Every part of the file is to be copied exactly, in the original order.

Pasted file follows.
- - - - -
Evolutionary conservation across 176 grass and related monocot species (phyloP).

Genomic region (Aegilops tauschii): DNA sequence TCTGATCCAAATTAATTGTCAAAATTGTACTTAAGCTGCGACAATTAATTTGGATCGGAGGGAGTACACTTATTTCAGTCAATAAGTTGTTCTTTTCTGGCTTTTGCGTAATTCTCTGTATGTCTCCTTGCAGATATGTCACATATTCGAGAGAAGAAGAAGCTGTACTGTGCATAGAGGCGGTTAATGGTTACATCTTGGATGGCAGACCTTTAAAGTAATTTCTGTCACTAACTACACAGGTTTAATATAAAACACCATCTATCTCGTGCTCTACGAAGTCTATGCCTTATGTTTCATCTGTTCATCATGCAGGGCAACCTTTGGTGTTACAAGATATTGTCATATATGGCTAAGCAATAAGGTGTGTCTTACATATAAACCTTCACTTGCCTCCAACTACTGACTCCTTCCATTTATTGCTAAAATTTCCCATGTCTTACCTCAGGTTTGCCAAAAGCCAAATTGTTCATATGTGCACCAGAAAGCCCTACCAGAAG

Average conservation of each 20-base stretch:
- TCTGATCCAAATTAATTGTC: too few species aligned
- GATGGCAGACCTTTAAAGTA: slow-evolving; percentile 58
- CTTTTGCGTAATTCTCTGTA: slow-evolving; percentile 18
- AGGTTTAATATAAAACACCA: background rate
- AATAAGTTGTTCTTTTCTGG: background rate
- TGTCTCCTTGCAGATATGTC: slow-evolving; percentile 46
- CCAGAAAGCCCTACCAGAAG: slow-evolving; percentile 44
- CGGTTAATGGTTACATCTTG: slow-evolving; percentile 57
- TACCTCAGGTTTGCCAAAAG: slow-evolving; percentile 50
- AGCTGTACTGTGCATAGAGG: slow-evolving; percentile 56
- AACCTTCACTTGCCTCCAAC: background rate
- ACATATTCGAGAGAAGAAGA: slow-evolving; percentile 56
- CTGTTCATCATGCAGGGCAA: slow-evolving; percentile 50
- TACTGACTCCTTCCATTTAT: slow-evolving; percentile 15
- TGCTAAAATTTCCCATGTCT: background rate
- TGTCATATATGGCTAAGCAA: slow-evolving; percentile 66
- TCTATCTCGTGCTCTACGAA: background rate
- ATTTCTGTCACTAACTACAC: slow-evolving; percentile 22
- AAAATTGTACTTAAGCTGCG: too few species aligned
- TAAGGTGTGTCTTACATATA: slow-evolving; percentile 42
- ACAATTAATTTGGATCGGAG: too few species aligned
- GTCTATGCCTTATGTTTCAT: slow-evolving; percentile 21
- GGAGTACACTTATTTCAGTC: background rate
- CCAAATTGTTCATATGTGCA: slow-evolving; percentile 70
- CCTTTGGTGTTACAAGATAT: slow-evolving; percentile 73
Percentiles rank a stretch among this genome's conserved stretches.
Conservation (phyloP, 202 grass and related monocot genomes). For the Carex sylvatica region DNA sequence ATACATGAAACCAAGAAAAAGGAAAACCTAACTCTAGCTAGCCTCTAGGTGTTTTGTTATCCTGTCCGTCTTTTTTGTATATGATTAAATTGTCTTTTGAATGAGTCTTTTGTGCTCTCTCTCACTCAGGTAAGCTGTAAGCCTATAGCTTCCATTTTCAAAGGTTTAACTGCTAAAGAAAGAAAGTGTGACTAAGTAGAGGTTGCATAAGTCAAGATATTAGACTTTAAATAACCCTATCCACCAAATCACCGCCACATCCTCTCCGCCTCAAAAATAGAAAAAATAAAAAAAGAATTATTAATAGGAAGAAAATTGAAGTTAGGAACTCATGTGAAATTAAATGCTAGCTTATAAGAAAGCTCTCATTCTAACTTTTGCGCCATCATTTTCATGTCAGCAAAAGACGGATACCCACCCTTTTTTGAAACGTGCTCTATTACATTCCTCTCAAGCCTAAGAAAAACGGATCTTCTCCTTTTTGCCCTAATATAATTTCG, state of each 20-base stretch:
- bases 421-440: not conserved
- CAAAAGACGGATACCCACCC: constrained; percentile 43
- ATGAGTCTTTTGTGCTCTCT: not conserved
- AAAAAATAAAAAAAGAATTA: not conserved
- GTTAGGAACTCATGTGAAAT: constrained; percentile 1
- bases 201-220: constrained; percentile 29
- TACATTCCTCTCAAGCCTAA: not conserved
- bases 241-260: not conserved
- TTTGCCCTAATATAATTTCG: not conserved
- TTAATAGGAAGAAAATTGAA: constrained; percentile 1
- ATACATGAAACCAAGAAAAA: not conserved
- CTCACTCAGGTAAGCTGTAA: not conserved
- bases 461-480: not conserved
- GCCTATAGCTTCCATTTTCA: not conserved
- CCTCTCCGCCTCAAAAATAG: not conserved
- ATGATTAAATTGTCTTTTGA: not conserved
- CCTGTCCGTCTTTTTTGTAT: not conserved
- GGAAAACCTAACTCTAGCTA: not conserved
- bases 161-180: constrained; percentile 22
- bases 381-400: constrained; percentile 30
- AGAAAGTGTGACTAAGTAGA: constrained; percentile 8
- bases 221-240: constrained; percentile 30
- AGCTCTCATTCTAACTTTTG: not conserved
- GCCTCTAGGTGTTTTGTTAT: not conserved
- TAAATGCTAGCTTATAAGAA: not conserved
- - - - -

Evolutionary conservation across 176 grass and related monocot species (phyloP).

Genomic region (Aegilops tauschii): DNA sequence TCTGATCCAAATTAATTGTCAAAATTGTACTTAAGCTGCGACAATTAATTTGGATCGGAGGGAGTACACTTATTTCAGTCAATAAGTTGTTCTTTTCTGGCTTTTGCGTAATTCTCTGTATGTCTCCTTGCAGATATGTCACATATTCGAGAGAAGAAGAAGCTGTACTGTGCATAGAGGCGGTTAATGGTTACATCTTGGATGGCAGACCTTTAAAGTAATTTCTGTCACTAACTACACAGGTTTAATATAAAACACCATCTATCTCGTGCTCTACGAAGTCTATGCCTTATGTTTCATCTGTTCATCATGCAGGGCAACCTTTGGTGTTACAAGATATTGTCATATATGGCTAAGCAATAAGGTGTGTCTTACATATAAACCTTCACTTGCCTCCAACTACTGACTCCTTCCATTTATTGCTAAAATTTCCCATGTCTTACCTCAGGTTTGCCAAAAGCCAAATTGTTCATATGTGCACCAGAAAGCCCTACCAGAAG

Average conservation of each 20-base stretch:
- TCTGATCCAAATTAATTGTC: too few species aligned
- GATGGCAGACCTTTAAAGTA: slow-evolving; percentile 58
- CTTTTGCGTAATTCTCTGTA: slow-evolving; percentile 18
- AGGTTTAATATAAAACACCA: background rate
- AATAAGTTGTTCTTTTCTGG: background rate
- TGTCTCCTTGCAGATATGTC: slow-evolving; percentile 46
- CCAGAAAGCCCTACCAGAAG: slow-evolving; percentile 44
- CGGTTAATGGTTACATCTTG: slow-evolving; percentile 57
- TACCTCAGGTTTGCCAAAAG: slow-evolving; percentile 50
- AGCTGTACTGTGCATAGAGG: slow-evolving; percentile 56
- AACCTTCACTTGCCTCCAAC: background rate
- ACATATTCGAGAGAAGAAGA: slow-evolving; percentile 56
- CTGTTCATCATGCAGGGCAA: slow-evolving; percentile 50
- TACTGACTCCTTCCATTTAT: slow-evolving; percentile 15
- TGCTAAAATTTCCCATGTCT: background rate
- TGTCATATATGGCTAAGCAA: slow-evolving; percentile 66
- TCTATCTCGTGCTCTACGAA: background rate
- ATTTCTGTCACTAACTACAC: slow-evolving; percentile 22
- AAAATTGTACTTAAGCTGCG: too few species aligned
- TAAGGTGTGTCTTACATATA: slow-evolving; percentile 42
- ACAATTAATTTGGATCGGAG: too few species aligned
- GTCTATGCCTTATGTTTCAT: slow-evolving; percentile 21
- GGAGTACACTTATTTCAGTC: background rate
- CCAAATTGTTCATATGTGCA: slow-evolving; percentile 70
- CCTTTGGTGTTACAAGATAT: slow-evolving; percentile 73
Percentiles rank a stretch among this genome's conserved stretches.
Conservation (phyloP, 202 grass and related monocot genomes). For the Carex sylvatica region DNA sequence ATACATGAAACCAAGAAAAAGGAAAACCTAACTCTAGCTAGCCTCTAGGTGTTTTGTTATCCTGTCCGTCTTTTTTGTATATGATTAAATTGTCTTTTGAATGAGTCTTTTGTGCTCTCTCTCACTCAGGTAAGCTGTAAGCCTATAGCTTCCATTTTCAAAGGTTTAACTGCTAAAGAAAGAAAGTGTGACTAAGTAGAGGTTGCATAAGTCAAGATATTAGACTTTAAATAACCCTATCCACCAAATCACCGCCACATCCTCTCCGCCTCAAAAATAGAAAAAATAAAAAAAGAATTATTAATAGGAAGAAAATTGAAGTTAGGAACTCATGTGAAATTAAATGCTAGCTTATAAGAAAGCTCTCATTCTAACTTTTGCGCCATCATTTTCATGTCAGCAAAAGACGGATACCCACCCTTTTTTGAAACGTGCTCTATTACATTCCTCTCAAGCCTAAGAAAAACGGATCTTCTCCTTTTTGCCCTAATATAATTTCG, state of each 20-base stretch:
- bases 421-440: not conserved
- CAAAAGACGGATACCCACCC: constrained; percentile 43
- ATGAGTCTTTTGTGCTCTCT: not conserved
- AAAAAATAAAAAAAGAATTA: not conserved
- GTTAGGAACTCATGTGAAAT: constrained; percentile 1
- bases 201-220: constrained; percentile 29
- TACATTCCTCTCAAGCCTAA: not conserved
- bases 241-260: not conserved
- TTTGCCCTAATATAATTTCG: not conserved
- TTAATAGGAAGAAAATTGAA: constrained; percentile 1
- ATACATGAAACCAAGAAAAA: not conserved
- CTCACTCAGGTAAGCTGTAA: not conserved
- bases 461-480: not conserved
- GCCTATAGCTTCCATTTTCA: not conserved
- CCTCTCCGCCTCAAAAATAG: not conserved
- ATGATTAAATTGTCTTTTGA: not conserved
- CCTGTCCGTCTTTTTTGTAT: not conserved
- GGAAAACCTAACTCTAGCTA: not conserved
- bases 161-180: constrained; percentile 22
- bases 381-400: constrained; percentile 30
- AGAAAGTGTGACTAAGTAGA: constrained; percentile 8
- bases 221-240: constrained; percentile 30
- AGCTCTCATTCTAACTTTTG: not conserved
- GCCTCTAGGTGTTTTGTTAT: not conserved
- TAAATGCTAGCTTATAAGAA: not conserved